Georgia Southern University

ENGL 7630-A (CRN 15611 -- Graduate Seminar in World and Comparative Literature) - Spring 2004

"Il faut être absolument moderne." --Arthur Rimbaud


Monday 6:30 pm - 9:15 pm, Newton 1110

The 20th Century Avant-Garde in Literature and Everywhere Else

-----------Dr. David W. Robinson-----------

What Does "Modern" Mean a Century Later?

This is the general question that will guide our journey through the many early twentieth century artistic movements that touted themselves as modern. The desire to embrace the new, and to detach oneself from the past - together with the impossibility of doing so - will be one theme. Another will be the multilayered tangle of art and politics that is so characteristic of the period.

"Comparative Literature"? What's That?

Comparative Literature examines literature with an international, interdisciplinary approach. No other orientation serves as well for studying a transnational movement such as Modernism. We will dip into the national literatures of the United Kingdom, Ireland, America, Soviet Russia, France, Italy, Bohemia, and several different manifestations of Germany. For the foreign language works we will employ English translations as necessary.

Who Are Some of the Authors We Will Read?

Guillaume Apollinaire Hugo Ball Bertolt Brecht André Breton Mikhail Bulgakov Hart Crane e.e. cummings T.S. Eliot James Joyce Franz Kafka Wyndham Lewis Stephan Mallarmé F.T. Marinetti Vladimir Mayakovsky Marcel Proust Gertrude Stein Tristan Tzara Virginia Woolf W.B. Yeats and more.

What are the Nuts and Bolts?

We will read poetry, fiction, drama, theory, and much stranger things. We will watch movies, look at art, and listen to music. The grading will be based on a short paper, a long paper, an oral presentation, a final exam, and participation in an on-line discussion forum. As much of the reading (and other stuff) as possible will be distributed on CD-ROMs for convenience and economy.

Required Books

James Joyce, Ulysses
Harry Blamires, The Bloomsday Book

Apollonio, Umbro (ed.), Futurist Manifestos
Bertolt Brecht, The Measures Taken and Other Lehrstücke
Mikhail Bulgakov, The Master and Margarita
Franz Kafka, "The Metamorphosis," "The Penal Colony," and Other Stories
Vladimir Mayakovsky, The Bedbug and Selected Poetry
Virginia Woolf, Mrs. Dalloway

Other readings will be provided on-line.


You will be writing a short (maximum 5-page) paper examining the work of an author you find on the Ubuweb site or CD-ROMs. A research project (12-20 pages) will be required at the end of the term; the topic will be announced. Part of this assignment is to submit a written prospectus once you have arrived at your topic. The balance of the grade will derive from Participation (specifically, the quality of your contributions to the on-line forum plus your class participation) and the Final Examination. I guarantee there will be a question about Ulysses on there!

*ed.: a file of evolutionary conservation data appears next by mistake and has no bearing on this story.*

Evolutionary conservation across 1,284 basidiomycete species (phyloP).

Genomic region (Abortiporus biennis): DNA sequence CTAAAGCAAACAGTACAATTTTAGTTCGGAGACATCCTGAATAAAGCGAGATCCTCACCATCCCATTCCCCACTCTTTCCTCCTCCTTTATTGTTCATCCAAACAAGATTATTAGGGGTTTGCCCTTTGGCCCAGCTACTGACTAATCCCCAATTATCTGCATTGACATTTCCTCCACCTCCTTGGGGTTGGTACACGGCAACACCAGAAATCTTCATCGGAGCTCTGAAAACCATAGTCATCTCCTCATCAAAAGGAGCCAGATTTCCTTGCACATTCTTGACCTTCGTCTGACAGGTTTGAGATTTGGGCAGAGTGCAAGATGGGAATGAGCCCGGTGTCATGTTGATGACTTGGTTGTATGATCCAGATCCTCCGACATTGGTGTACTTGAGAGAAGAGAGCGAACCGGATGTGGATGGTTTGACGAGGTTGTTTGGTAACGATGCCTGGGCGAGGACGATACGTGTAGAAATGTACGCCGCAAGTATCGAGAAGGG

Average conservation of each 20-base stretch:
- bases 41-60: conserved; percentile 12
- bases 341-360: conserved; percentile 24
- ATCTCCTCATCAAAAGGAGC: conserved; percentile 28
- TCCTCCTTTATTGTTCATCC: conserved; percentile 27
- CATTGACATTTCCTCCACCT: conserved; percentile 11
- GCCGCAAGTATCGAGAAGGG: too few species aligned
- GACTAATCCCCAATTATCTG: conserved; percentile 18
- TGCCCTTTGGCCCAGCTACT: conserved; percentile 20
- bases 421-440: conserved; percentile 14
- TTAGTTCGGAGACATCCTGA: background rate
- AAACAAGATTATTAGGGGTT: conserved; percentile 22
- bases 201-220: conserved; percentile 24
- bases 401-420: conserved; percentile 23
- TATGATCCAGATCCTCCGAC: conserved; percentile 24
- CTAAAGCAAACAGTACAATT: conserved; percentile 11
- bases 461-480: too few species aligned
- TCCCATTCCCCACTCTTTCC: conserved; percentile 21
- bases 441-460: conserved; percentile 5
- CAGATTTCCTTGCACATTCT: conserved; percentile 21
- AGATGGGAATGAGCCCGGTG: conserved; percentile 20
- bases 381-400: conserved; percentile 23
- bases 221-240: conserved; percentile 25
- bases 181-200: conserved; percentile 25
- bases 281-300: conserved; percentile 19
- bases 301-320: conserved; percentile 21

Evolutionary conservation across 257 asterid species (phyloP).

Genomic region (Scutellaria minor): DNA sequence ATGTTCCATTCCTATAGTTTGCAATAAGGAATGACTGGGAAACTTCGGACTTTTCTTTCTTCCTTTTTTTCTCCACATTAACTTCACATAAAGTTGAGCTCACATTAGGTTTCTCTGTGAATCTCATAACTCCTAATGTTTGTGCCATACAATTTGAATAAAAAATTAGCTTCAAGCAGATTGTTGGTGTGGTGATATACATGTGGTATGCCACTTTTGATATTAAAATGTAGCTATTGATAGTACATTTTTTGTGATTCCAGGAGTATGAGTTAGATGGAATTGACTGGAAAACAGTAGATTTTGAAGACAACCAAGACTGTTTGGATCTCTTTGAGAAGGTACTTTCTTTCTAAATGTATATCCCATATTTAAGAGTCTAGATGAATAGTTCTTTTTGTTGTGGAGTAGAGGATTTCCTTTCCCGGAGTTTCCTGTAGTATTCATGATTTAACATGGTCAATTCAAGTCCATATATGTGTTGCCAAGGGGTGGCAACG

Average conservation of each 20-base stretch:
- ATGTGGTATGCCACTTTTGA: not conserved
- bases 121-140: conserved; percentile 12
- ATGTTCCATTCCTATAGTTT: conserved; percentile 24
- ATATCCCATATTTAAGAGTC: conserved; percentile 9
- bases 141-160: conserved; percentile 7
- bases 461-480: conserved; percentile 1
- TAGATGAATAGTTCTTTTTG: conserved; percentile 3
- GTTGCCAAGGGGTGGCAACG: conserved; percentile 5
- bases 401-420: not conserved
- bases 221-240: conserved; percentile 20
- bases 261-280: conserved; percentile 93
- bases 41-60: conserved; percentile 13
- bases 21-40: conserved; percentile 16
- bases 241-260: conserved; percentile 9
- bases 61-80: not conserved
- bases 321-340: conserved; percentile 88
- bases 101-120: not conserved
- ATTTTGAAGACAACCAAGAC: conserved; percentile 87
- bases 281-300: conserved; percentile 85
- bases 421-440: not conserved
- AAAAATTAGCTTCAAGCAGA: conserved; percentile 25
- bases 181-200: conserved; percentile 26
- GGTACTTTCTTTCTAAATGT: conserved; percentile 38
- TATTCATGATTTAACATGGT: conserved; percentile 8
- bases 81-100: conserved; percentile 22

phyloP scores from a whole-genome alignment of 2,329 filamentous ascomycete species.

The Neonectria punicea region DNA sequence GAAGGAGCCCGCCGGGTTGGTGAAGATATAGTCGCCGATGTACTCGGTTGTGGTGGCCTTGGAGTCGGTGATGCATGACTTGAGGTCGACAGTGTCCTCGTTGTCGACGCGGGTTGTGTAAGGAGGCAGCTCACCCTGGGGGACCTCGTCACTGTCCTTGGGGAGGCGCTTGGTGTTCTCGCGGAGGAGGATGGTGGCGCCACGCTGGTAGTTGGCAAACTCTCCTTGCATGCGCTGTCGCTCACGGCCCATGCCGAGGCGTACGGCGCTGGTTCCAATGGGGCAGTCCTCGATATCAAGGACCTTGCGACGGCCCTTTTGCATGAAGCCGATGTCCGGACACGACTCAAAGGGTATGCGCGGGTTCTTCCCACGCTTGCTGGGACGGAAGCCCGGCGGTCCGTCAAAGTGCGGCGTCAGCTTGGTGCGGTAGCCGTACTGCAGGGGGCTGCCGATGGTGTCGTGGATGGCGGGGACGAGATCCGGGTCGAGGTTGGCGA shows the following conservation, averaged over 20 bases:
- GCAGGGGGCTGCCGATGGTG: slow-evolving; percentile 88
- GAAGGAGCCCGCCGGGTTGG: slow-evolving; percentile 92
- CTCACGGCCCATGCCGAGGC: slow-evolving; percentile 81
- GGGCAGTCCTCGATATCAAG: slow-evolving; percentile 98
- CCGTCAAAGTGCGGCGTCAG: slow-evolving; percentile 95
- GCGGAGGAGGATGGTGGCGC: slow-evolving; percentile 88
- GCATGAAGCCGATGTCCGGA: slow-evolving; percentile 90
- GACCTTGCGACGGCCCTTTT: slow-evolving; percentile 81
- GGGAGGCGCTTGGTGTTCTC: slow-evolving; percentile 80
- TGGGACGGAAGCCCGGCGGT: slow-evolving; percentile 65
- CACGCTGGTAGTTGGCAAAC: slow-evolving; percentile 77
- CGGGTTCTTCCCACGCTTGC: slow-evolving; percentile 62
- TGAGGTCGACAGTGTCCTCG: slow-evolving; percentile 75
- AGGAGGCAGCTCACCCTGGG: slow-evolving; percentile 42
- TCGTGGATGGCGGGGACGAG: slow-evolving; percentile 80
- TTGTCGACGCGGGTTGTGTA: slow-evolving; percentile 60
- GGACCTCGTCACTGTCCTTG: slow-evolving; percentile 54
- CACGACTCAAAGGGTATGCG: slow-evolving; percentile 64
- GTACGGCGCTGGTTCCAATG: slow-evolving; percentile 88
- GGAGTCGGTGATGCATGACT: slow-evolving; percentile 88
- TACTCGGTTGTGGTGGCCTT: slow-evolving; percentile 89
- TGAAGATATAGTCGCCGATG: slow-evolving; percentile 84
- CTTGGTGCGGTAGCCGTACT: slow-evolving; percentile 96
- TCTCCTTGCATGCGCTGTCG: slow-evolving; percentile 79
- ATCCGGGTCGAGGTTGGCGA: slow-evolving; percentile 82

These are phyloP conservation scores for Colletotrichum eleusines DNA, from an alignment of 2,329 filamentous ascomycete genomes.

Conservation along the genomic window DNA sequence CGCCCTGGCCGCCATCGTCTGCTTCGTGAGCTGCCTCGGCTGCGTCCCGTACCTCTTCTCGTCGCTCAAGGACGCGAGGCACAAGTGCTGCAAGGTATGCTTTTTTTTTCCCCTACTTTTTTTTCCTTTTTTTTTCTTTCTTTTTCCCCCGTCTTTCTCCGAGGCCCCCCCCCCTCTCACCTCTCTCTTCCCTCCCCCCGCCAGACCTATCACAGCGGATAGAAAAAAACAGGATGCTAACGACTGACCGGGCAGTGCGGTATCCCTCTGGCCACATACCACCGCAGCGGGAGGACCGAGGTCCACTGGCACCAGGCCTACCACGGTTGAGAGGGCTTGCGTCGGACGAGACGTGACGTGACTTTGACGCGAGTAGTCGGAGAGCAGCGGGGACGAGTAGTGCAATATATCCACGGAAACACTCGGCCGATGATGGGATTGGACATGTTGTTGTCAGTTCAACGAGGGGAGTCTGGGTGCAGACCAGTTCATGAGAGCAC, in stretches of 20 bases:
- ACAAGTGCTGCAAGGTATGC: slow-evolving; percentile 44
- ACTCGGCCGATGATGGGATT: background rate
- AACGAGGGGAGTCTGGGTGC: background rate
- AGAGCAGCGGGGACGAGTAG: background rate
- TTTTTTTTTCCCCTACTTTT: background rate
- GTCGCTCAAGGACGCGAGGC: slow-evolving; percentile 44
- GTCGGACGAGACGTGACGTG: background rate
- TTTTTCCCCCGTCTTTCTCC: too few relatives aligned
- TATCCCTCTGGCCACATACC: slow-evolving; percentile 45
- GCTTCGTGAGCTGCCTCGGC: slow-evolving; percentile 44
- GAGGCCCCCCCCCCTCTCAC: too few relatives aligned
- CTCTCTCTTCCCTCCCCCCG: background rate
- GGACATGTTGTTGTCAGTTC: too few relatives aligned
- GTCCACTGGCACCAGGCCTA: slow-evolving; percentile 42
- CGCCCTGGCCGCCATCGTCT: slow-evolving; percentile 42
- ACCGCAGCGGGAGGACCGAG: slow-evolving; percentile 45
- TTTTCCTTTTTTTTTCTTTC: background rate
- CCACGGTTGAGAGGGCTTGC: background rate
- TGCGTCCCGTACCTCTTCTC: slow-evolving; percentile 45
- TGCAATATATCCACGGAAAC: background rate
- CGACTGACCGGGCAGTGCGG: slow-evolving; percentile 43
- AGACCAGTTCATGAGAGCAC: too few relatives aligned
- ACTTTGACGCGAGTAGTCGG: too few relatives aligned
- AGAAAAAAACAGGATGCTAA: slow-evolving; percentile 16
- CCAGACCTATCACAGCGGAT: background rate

Short Paper 15%
Participation 10%
Research Paper 45%
Final Examination 30%

Schedule of Classes

Classes meet from 6:30 - 9:15 pm in Newton 1110. This schedule is subject to change.

Week 1
Monday Jan. 5 Introductory remarks. Survey of the field.

Week 2
Monday Jan. 12 Begin Joyce's Ulysses, Chaps. 1-3 (Telemachus, Nestor, Proteus). French Symbolist Poetry and manifestos (available on-line).

Week MLK
Monday Jan. 19 MARTIN LUTHER KING HOLIDAY. Class does not meet. However, we will use this week to get a jump on the Ulysses reading, and we will discuss the assigned chapters on-line. Ulysses, Chaps. 4-5 (Calypso, Lotus Eaters).

Week 3
Monday Jan. 26 Ulysses, Chaps. 6-7 (Hades, Aeolus). Discussion of T.S. Eliot poems (available on-line).

Week 4
Monday Feb. 2 Ulysses, Chap. 8 (Lestrygonians). Italian Futurism (readings from the Apollonio book, plus goodies from Ubuweb).

Week 5
Monday Feb. 9 Ulysses, Chap. 9 (Scylla & Charybdis). Dada, Surrealism, Sound Poetry (Ubuweb and other on-line material).

Week 6
Monday Feb. 16 Ulysses, Chap. 10 (Wandering Rocks). Russian Futurism: Mayakovsky.

Week 7
Monday Feb. 23 Ulysses, Chap. 11 (Sirens). SHORT PAPER DUE, ALONG WITH BRIEF PRESENTATIONS.

Week 8
Monday March 1 Ulysses, Chap. 12 (Cyclops). Bulgakov,The Master and Margarita.

Week 9
Monday March 8 Ulysses, Chap. 13 (Nausicaa).  Gertrude Stein (available on-line).

Spring Break 3-15 to 3-19

Week 10
Monday March 22 Ulysses, Chap. 14 (Oxen of the Sun). Time: Proust, Bergson (available on-line). FINAL PAPER PROSPECTUS DUE.

Week 11
Monday March 29 Ulysses, Chap. 15 (Circe).  Kafka, stories. FINAL PAPER WORKING BIBLIOGRAPHY DUE.

Week 12
Monday April 5 Ulysses, Chap. 16 (Eumaeus). Brecht, The Measures Taken.

Week 13
Monday April 12 Ulysses, Chap. 17 (Ithaca).  Additional Joyce:  Finnegans Wake excerpts (available on-line).
Week 14
Monday April 19 Ulysses, Chap. 18 (Penelope). FINAL PAPERS DUE (ALONG WITH BRIEF PRESENTATIONS).

Week 15
Monday April 26 Woolf, Mrs. Dalloway. Movie: The Hours.

Final Examination: Adminstered on-line; time TBA.